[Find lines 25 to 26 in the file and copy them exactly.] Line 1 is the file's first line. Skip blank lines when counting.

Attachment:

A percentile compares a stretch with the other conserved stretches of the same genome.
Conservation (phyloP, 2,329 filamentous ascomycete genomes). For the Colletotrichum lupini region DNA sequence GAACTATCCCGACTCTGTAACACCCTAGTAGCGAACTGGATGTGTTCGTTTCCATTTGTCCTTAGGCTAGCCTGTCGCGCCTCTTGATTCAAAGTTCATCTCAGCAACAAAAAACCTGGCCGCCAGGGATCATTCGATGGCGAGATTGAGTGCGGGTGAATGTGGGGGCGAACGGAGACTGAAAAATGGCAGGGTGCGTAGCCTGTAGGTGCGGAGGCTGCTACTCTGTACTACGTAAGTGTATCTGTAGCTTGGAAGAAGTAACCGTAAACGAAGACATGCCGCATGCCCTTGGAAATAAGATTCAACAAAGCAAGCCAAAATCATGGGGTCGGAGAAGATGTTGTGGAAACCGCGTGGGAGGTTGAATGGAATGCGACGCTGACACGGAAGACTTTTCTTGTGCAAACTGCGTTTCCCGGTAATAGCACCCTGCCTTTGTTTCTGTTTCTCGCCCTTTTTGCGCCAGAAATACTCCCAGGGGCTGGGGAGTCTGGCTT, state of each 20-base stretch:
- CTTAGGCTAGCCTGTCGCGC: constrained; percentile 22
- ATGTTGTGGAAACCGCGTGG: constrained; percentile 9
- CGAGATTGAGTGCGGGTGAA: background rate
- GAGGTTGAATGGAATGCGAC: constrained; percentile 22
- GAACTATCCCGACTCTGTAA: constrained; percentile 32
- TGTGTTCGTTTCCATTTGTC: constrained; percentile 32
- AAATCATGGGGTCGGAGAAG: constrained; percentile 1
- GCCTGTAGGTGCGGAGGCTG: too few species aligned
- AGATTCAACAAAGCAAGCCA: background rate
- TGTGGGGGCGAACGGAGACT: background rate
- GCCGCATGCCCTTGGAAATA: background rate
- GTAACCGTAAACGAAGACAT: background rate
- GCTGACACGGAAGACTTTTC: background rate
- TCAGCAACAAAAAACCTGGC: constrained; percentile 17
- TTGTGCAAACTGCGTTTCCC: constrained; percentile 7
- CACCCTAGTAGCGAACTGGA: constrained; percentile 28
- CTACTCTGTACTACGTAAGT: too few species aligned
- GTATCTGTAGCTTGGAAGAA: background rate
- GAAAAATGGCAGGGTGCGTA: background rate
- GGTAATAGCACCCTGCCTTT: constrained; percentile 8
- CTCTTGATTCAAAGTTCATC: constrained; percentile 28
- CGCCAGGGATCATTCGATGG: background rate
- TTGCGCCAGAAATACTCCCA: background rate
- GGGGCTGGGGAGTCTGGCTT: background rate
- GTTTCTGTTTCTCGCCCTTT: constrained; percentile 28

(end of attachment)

- TTGCGCCAGAAATACTCCCA: background rate
- GGGGCTGGGGAGTCTGGCTT: background rate